Saturday, March 28, 2009

Changing Landscapes


From Eric Sloane’s Our Vanishing Landscape

We are the children of our landscape; it dictates behavior and even thought in the measure to which we are responsive to it.
--Lawrence Durrell

I prefer winter and fall, when you feel the bone structure of the landscape - the loneliness of it, the dead feeling of winter. Something waits beneath it, the whole story doesn't show.
--Andrew Wyeth

This book which is the sort of thing referred to as a "mirror of the past," will have done its job only if it first reflects the present, as a mirror really does. When a man has lost sight of his past, he loses his ability to look forward intelligently. With this thought in mind, I hope that my sketches in word and drawing will amount to more than drippy nostalgia.
--Eric Sloane, author’s note to Our Vanishing Landscape


One of my heroes is Eric Sloane, the artist, cultural historian and writer. His manner of looking at, and responding to, the landscape is something that's inspired me for years. In exploring multiple ways to view and understand the landscape around me I find not just someone else’s past but my own present.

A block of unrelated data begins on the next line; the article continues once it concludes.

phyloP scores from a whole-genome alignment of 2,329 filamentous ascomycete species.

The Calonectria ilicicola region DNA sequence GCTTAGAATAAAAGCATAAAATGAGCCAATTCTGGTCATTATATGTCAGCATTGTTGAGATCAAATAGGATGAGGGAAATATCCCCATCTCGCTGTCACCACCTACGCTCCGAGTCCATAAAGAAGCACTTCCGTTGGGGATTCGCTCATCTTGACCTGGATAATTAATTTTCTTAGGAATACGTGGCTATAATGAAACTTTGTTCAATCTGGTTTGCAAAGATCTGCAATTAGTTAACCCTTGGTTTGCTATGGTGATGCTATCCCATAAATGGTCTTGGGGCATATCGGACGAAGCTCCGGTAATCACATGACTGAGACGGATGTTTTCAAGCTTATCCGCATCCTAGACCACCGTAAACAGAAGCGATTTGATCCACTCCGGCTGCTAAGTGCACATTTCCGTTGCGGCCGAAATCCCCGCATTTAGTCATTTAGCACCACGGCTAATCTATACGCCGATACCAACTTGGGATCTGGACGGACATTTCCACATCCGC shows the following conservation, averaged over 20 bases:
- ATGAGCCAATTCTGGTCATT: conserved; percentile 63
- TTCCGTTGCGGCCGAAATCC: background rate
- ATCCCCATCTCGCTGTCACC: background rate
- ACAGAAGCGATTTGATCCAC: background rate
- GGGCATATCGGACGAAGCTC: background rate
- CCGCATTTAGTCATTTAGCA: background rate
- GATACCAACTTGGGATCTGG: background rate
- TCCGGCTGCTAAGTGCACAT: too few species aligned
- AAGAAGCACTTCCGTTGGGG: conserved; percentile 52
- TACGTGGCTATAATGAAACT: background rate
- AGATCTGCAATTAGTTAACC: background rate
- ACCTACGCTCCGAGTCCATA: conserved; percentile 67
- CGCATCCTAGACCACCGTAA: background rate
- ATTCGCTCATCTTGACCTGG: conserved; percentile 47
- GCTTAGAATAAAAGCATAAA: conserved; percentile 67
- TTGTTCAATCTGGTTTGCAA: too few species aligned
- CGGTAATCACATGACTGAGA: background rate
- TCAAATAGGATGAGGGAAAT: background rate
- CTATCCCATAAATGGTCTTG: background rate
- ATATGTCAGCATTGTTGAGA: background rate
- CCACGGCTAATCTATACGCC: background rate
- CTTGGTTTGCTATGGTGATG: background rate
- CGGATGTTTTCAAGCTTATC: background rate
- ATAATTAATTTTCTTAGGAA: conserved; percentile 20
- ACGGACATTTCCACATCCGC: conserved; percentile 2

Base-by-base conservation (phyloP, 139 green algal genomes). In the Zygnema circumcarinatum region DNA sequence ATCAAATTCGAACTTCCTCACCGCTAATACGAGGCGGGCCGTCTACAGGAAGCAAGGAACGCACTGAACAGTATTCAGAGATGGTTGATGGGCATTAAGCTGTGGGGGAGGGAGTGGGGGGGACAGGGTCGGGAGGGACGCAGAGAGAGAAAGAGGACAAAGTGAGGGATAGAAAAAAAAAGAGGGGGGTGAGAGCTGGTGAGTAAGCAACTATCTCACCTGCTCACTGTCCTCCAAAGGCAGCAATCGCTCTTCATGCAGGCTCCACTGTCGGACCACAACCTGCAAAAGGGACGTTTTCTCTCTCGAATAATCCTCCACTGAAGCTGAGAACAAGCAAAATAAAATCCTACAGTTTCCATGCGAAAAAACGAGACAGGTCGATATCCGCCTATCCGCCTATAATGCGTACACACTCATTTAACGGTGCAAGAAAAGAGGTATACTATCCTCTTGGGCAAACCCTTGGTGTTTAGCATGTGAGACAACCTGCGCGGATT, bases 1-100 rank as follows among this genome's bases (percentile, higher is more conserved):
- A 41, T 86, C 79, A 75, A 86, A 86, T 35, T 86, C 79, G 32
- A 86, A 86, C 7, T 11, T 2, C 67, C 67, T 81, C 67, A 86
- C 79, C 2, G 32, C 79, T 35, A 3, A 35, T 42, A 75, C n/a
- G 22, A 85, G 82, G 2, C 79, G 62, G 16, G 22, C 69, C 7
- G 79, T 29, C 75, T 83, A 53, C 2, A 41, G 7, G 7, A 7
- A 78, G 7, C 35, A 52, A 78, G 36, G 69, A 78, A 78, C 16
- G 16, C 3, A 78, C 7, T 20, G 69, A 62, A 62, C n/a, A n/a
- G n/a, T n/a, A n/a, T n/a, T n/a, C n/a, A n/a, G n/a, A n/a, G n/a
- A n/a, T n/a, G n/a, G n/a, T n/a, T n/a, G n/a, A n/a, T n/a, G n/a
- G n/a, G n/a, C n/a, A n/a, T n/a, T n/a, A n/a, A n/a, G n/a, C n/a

Recently, a friend reminded me that much of North Carolina is more heavily forested now than it was eighty or a hundred years ago. Rusty strands of barbed wire, deep in the woods, are one reminder of that. Many times, these traces of long fallen fences have caused me to pause and consider that tree-covered hills had been open pasture not so long ago.

As people have abandoned farming, many of the old meadows and fields have been overtaken by trees. One of the most dramatic illustrations of the treeless mountain landscape is the photograph [below] from North Carolina and Its Resources, issued by the state board of agriculture in 1896. It shows the Barnard Farm in the Iotla Valley of Macon County, near the Little Tennessee River. If not for the mountains rising in the distance, you might think you’re looking at Kansas.



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